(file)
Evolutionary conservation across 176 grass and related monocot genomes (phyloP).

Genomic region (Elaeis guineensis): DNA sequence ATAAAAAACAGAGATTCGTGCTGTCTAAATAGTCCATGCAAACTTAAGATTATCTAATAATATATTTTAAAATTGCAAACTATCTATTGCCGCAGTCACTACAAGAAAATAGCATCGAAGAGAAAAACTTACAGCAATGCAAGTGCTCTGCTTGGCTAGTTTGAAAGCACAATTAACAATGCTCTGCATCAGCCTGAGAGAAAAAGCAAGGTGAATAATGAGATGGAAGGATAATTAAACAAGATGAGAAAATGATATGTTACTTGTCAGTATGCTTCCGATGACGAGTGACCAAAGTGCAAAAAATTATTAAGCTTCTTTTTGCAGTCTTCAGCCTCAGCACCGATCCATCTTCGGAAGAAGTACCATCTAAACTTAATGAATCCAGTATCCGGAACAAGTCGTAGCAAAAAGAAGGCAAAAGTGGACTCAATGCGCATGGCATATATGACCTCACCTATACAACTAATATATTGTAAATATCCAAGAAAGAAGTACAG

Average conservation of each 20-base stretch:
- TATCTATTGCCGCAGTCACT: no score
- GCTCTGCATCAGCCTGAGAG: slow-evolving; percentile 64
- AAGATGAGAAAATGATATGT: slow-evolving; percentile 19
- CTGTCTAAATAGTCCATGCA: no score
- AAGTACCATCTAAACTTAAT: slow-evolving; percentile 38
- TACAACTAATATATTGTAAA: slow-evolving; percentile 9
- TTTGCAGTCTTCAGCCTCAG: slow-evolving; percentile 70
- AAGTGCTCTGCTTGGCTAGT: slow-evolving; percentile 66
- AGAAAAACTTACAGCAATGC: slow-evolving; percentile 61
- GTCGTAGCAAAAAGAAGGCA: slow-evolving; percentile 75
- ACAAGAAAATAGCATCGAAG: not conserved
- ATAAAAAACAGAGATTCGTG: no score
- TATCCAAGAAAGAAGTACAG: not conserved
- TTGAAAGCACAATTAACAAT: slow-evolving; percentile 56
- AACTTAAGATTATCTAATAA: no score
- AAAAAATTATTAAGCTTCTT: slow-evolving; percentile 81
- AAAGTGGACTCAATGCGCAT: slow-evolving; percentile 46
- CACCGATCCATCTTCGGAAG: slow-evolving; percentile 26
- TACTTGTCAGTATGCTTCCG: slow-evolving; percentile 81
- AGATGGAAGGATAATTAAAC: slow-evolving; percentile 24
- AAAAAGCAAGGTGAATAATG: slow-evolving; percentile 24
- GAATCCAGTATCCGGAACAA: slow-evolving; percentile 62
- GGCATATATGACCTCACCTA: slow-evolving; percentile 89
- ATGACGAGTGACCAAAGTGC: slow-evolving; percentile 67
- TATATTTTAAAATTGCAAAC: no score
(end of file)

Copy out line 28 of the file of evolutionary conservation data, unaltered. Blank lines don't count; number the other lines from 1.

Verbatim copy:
- TATATTTTAAAATTGCAAAC: no score